John J. Schlabach is an enrolled agent in Spokane, Washington.
Schlabach has sent out a number of "opinions" (one example can be found here) that are collections of fallacies about no liability for tax and no obligation to file a return, returns being "voluntary." The opinions are supposed to provide a "reliance defense" for willful failure to file.
Books, Web Sites, Videos, and Organizations
See information about "Senior Asset Preservation Services, Inc., below.
Schlabach was disbarred from practice before the Internal Revenue Service on July 16, 2001. See 2002-2 C.B. 419, 420.
In 2008, Schlabach was sued by the state of Washington for violating its Consumer Protection Act by selling "pure trusts" as a form of asset protection, operating under the name "Senior Asset Preservation Services, Inc." See State of Washington v. Senior Asset Preservation Services, Inc. et al., 2008 Wash. App. LEXIS 2714, 2766, 147 Wn. App. 1031, No. 26224-3-III (Wash. Ct. Apps., Div. III, 11/18/2008).
He has lost on a petition to quash a summons from the IRS investigating his personal tax returns. Schlabach v. United States, No. 3:10-cv-00101-RET-CN (M.D. La. 7/6/2010). He also lost when the IRS petitioned to enforce a summons against him, and was cited for contempt. United States v. Schlabach, No. : 2:08-cv-00095-CI (E.D. Wash. 3/24/2010), aff'd, No. 09-35135 (9th Cir. 10/6/2010), reh. den. (2/14/2011).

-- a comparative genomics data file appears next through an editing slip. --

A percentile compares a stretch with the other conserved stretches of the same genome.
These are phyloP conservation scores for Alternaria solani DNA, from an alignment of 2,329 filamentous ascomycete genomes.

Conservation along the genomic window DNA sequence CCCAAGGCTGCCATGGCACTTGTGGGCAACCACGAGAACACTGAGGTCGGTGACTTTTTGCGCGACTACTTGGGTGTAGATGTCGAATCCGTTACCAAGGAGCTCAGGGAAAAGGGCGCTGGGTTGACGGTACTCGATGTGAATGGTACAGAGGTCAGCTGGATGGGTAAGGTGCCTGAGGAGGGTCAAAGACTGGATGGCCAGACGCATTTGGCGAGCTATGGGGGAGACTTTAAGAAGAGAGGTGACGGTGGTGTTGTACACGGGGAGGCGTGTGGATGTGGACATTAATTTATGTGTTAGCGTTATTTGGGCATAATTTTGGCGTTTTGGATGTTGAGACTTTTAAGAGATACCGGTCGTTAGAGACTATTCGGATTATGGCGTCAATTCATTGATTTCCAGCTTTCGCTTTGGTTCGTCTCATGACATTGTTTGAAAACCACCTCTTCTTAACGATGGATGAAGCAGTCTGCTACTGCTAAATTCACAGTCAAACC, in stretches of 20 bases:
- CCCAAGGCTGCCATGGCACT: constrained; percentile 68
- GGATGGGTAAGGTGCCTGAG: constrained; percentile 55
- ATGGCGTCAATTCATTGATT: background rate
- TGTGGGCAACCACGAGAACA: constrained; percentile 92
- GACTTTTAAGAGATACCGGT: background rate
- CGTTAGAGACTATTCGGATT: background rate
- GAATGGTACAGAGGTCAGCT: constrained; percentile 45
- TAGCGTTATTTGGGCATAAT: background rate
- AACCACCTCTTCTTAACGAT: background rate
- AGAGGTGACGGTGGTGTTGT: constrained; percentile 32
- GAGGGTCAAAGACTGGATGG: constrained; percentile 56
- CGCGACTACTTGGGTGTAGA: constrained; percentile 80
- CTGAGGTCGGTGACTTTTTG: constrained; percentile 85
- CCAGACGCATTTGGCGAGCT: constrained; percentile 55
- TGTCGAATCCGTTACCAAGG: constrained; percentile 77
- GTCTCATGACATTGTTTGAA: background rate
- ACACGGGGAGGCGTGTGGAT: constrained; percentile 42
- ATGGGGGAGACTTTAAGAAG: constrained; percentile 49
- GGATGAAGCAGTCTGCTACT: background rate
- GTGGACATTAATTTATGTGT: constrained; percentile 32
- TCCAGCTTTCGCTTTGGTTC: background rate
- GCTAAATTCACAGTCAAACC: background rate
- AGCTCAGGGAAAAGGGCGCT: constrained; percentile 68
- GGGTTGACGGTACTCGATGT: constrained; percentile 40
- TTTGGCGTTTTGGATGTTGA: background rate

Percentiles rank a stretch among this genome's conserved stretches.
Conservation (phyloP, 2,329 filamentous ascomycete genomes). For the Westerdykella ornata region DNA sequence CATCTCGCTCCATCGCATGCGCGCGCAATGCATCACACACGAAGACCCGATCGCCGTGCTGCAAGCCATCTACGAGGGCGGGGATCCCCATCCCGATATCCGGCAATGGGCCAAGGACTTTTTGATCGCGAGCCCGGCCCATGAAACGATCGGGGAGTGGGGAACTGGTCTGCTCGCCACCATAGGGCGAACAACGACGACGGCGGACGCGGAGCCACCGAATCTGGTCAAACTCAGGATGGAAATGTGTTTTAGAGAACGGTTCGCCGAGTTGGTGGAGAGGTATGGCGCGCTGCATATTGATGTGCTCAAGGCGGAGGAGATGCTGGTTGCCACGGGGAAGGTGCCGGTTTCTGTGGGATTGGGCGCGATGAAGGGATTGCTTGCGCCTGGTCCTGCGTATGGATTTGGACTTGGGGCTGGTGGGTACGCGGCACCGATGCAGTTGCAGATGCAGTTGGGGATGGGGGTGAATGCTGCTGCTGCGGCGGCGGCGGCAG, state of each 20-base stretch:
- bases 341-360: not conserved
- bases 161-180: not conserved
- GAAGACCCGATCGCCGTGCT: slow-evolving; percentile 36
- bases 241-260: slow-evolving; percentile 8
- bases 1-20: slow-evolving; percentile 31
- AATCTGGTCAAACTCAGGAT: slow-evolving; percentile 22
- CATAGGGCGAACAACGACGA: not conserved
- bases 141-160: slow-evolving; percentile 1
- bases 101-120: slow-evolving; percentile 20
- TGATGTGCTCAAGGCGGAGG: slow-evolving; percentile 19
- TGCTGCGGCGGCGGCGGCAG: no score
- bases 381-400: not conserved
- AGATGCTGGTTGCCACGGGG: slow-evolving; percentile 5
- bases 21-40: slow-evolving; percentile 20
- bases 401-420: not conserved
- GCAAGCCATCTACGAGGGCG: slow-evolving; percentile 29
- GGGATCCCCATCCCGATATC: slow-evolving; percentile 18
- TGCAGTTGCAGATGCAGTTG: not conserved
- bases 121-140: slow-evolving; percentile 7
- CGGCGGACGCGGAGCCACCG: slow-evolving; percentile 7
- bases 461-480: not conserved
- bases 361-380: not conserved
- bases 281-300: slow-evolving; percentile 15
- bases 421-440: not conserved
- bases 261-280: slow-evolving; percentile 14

Schlabach later sued the IRS under the Privacy Act, claiming that in their investigations of him that have put copies of letters in their files that he did not write, but the court ruled that it did not have subject matter jurisdiction. John Schlabach v. Internal Revenue Service, No. CV-09-298-FVS (E.D. Wash. 9/23/2010), aff'd, No. 10-35929 (9th Cir. 12/2/2012) (unpublished).
Schlabach's son, Justin, has been assessed with frivolous return penalties, paid the penalties, and then lost in court trying to recover them. Justin Schlabach v. United States, (Ct.Fed.Cl. 2/17/2011).
Schlabach's name sometimes appears in court opinions when his customers have tax problems and his letters or testimony are disregarded by the court.
He can also screw up estate tax returns as badly as income tax returns. See Estate of Ralph Robinson v. Commissioner, T.C. Memo. 2010-168.